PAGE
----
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Statistics from individual income tax returns reveal some dramatic changes in the past 18 years. The tax reforms of 1981 and 1986 significantly lowered individual income tax rates and, in the latter, substantially broadened the income tax base [1].
Tax law changes effective for 1991 and 1993 initiated rising individual income tax rates and further modifications to the definition of taxable income. In addition, two recessions have transpired, and the U.S. economy has become more service-oriented and global in nature. With all of these changes, a question that arises is what has happened to the distribution of individual income and the shares of taxes paid by various income size classes?
In order to analyze changes in income and taxes over a period of years, a consistent definition of income must be used [2]. However, the most commonly used income concept available from Federal income tax returns, adjusted gross income (AGI), was designed to facilitate tax administration, and its definition has changed over time to reflect modifications to the Internal Revenue Code.
The new tax laws of the 1980’s and 1990’s, including the Economic Recovery Tax Act of 1981 (ERTA), the Tax Reform Act of 1986 (TRA), the Revenue Reconciliation Act of 1990 (RRA), and the Omnibus Budget and Reconciliation Act of 1993 (OBRA) made significant changes to both the tax rate schedules and the components of AGI. These changes made it more difficult to use AGI for accurate inter-temporal comparisons of income. For this reason, an income definition that would be applicable over several years was developed to allow comparisons both before and after the major tax legislation [3].
The “1979 Income Concept” was developed to address this problem by providing a more uniform measure of income across tax years. This “retrospective income” concept was calculated by including the same income and deduction items in each year’s income calculation and from items available on Federal individual income tax returns.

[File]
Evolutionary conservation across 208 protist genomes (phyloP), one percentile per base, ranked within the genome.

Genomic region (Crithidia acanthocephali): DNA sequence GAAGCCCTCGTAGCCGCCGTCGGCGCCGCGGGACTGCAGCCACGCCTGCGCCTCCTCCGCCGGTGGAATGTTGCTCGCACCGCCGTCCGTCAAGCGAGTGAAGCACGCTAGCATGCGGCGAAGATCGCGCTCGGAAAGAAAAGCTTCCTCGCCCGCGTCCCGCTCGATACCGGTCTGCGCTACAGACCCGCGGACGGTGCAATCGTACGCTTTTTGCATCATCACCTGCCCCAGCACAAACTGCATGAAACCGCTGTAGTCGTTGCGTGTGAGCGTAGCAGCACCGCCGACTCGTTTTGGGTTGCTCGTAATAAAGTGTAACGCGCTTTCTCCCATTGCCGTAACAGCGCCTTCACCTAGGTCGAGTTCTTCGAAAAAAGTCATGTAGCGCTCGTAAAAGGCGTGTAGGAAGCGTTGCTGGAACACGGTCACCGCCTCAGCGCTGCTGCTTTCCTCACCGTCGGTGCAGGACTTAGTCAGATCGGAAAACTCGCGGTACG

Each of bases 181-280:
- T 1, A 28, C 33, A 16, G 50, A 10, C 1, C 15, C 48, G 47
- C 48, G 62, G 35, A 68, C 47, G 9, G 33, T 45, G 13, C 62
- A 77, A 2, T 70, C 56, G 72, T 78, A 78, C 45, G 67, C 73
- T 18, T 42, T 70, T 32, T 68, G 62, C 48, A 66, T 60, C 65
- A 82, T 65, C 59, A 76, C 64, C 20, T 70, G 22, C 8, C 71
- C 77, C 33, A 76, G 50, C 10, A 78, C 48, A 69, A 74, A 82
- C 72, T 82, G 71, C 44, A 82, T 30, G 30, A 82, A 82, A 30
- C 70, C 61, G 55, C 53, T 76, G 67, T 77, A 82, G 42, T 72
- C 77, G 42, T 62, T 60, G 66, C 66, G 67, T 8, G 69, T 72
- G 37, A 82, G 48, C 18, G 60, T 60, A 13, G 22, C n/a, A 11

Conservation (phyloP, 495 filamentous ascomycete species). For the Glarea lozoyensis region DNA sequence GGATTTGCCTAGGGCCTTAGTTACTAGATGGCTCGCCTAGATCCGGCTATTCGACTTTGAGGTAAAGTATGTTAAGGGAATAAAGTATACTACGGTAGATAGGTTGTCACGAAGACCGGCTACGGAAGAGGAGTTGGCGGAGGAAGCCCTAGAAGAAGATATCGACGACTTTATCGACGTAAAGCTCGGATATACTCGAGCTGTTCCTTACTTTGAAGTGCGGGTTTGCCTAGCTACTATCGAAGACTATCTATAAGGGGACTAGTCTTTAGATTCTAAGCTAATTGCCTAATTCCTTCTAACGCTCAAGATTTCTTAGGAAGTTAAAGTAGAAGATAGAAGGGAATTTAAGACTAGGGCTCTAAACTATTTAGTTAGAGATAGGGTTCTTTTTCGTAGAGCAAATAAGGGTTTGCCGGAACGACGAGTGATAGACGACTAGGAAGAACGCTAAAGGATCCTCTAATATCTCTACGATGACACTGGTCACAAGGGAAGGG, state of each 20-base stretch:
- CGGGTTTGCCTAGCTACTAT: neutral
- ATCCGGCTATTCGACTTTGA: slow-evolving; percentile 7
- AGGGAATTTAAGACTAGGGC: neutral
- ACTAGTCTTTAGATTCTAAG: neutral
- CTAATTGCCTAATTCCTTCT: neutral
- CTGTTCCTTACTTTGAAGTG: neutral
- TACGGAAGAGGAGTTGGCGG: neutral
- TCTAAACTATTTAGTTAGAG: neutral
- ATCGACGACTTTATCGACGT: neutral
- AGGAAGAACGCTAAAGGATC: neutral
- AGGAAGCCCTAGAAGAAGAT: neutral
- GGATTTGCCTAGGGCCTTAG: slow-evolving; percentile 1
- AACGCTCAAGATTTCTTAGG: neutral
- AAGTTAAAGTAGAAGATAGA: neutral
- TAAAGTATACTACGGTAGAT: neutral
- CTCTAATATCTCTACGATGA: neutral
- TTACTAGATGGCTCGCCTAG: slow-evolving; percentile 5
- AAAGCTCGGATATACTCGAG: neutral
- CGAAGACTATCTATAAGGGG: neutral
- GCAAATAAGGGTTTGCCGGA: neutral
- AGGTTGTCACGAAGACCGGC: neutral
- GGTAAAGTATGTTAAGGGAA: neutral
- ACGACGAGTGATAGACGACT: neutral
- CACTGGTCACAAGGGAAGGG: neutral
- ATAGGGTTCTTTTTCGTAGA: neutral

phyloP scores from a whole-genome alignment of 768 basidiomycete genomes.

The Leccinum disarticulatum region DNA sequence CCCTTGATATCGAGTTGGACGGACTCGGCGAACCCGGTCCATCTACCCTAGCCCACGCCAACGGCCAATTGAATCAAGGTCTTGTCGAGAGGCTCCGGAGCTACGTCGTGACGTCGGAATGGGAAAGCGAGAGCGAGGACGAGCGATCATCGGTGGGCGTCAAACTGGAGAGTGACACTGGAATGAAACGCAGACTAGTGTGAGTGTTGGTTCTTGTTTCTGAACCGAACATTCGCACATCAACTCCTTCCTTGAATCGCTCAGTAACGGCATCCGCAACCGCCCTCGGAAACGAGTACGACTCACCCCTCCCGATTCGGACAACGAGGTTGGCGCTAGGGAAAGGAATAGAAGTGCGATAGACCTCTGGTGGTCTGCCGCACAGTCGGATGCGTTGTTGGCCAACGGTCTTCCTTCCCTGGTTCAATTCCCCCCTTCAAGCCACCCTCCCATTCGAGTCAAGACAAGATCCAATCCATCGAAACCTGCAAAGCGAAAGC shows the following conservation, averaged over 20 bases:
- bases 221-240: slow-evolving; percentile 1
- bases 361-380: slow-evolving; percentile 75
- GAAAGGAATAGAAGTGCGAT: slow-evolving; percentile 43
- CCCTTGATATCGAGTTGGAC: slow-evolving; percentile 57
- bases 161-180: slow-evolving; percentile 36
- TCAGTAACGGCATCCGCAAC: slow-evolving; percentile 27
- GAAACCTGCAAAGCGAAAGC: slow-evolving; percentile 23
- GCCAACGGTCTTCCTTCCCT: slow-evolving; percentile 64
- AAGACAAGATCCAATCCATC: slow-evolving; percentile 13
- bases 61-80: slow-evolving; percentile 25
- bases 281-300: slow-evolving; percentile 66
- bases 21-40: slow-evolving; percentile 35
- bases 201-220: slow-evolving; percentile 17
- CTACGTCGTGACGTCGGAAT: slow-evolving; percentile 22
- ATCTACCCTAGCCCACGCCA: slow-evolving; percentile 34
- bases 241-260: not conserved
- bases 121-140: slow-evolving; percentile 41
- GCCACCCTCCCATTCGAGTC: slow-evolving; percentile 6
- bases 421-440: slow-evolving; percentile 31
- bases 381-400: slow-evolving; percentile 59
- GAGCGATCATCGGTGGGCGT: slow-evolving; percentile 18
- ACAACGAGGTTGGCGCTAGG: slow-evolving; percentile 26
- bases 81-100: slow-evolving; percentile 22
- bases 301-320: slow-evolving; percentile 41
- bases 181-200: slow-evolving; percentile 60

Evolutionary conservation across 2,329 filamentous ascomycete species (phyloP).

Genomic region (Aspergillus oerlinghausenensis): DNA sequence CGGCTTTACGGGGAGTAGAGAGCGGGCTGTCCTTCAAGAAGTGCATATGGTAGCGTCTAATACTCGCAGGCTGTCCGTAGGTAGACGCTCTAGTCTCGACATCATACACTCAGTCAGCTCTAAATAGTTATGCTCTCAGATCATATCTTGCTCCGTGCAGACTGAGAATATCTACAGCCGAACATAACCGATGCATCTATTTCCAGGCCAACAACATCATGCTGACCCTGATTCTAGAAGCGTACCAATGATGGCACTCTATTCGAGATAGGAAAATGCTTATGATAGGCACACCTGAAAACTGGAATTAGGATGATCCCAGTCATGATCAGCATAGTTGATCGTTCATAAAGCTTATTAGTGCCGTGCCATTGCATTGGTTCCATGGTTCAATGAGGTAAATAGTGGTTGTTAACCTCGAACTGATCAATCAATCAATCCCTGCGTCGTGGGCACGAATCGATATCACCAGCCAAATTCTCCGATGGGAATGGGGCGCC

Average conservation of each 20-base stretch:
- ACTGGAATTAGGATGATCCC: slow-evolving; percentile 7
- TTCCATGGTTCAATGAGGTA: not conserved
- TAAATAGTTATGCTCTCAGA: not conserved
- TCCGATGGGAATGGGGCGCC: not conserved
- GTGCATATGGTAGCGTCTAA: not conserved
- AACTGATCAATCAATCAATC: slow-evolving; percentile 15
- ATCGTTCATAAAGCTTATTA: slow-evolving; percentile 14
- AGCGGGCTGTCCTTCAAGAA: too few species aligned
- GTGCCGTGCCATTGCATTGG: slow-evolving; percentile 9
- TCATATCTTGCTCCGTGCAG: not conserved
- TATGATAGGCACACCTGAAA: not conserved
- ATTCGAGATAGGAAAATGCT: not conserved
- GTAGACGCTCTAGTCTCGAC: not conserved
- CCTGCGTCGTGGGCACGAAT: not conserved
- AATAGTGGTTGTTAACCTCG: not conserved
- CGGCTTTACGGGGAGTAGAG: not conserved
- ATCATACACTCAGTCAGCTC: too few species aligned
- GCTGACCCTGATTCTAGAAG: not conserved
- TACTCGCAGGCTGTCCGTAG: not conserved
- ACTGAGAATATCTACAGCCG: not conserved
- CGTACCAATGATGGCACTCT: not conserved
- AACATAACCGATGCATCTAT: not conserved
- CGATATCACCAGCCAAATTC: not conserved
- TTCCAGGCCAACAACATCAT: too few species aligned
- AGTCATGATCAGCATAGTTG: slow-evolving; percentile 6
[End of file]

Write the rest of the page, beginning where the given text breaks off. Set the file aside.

Tax Years 1979 through 1986 were used as base years in identifying the income and deduction items included in this concept. As a result, the definition of the 1979 Income Concept is consistent throughout the base years and was used for later years to compare income by including only income components common to all years [3,4].
The calculation of the 1979 Income Concept is shown in Figure A. Several items partially excluded from AGI for the base years were fully included, the largest of which was capital gains. The full amounts of all capital gains, as well as all dividends and unemployment compensation, were included in the income calculation. Total pensions, annuities, IRA distributions, and rollovers were added, including the nontaxable portions that were excluded from AGI. Social Security benefits were omitted because they were not reported on tax returns until 1984. Also, any depreciation in excess of straight-line depreciation, which was subtracted in computing AGI, was added back [4].
Comparison between AGI and retrospective income. -- As stated, the Tax Reform Act of 1986 (TRA) made extensive changes to the calculation of AGI beginning with 1987, and these changes made necessary a revision of the calculation of the 1979 Income Concept, in order to make tax years beginning with 1987 comparable to the base years, 1979 through 1986. TRA limited the deduction of passive losses and eliminated unreimbursed employee business expenses and moving expenses as adjustments in figuring AGI beginning with Tax Year 1987. Since passive losses had been fully deductible for both income measures prior to 1987, the disallowed passive losses had to be deducted in the 1979 Income Concept calculation for tax years after 1986 [4].
Before TRA became effective, a comparison of income measured by AGI with that measured by the 1979 Income Concept showed significant differences at income levels of $200,000 or more. But, with the elimination of preferential treatment of various income items by TRA, such as the exclusion of a portion of capital gains, much of the difference disappeared. Under tax law prior to 1987, the capital gains exclusion accounted for the largest difference between the two income measures at the higher income levels. For 1996, the 1979 retrospective income amount was 8.3 percent higher than income calculated using AGI. This difference was primarily attributed to the inclusion of more than $130.6 billion in nontaxable pensions and annuities (including IRA distributions) in retrospective income.
1979 Total Income Concept =
Salaries and wages1
Plus (+):
Taxable refunds1
Alimony received1
Capital gains minus allowable losses reported on Schedule Dl
Capital gains and losses not reported on Schedule D1
Other gains and losses (Form 4797)1
Business net income or loss1
Farm net income or loss1
Rent net income or loss1
Royalty net income or loss1
Partnership net income or loss1
S Corporation net income or loss1
Farm rental net income or loss1
Estate or trust net income or loss1
Unemployment compensation1
Depreciation in excess of straight-line depreciation 2
Total pension income3
Other net income or loss1
Net operating loss1
Minus (-):
Disallowed passive losses (Form 8582)4
Moving expenses1
Alimony paid1
Unreimbursed business expenses4
1 Included in adjusted gross income


Jefferson once said: "Eternal vigilance is the price of freedom."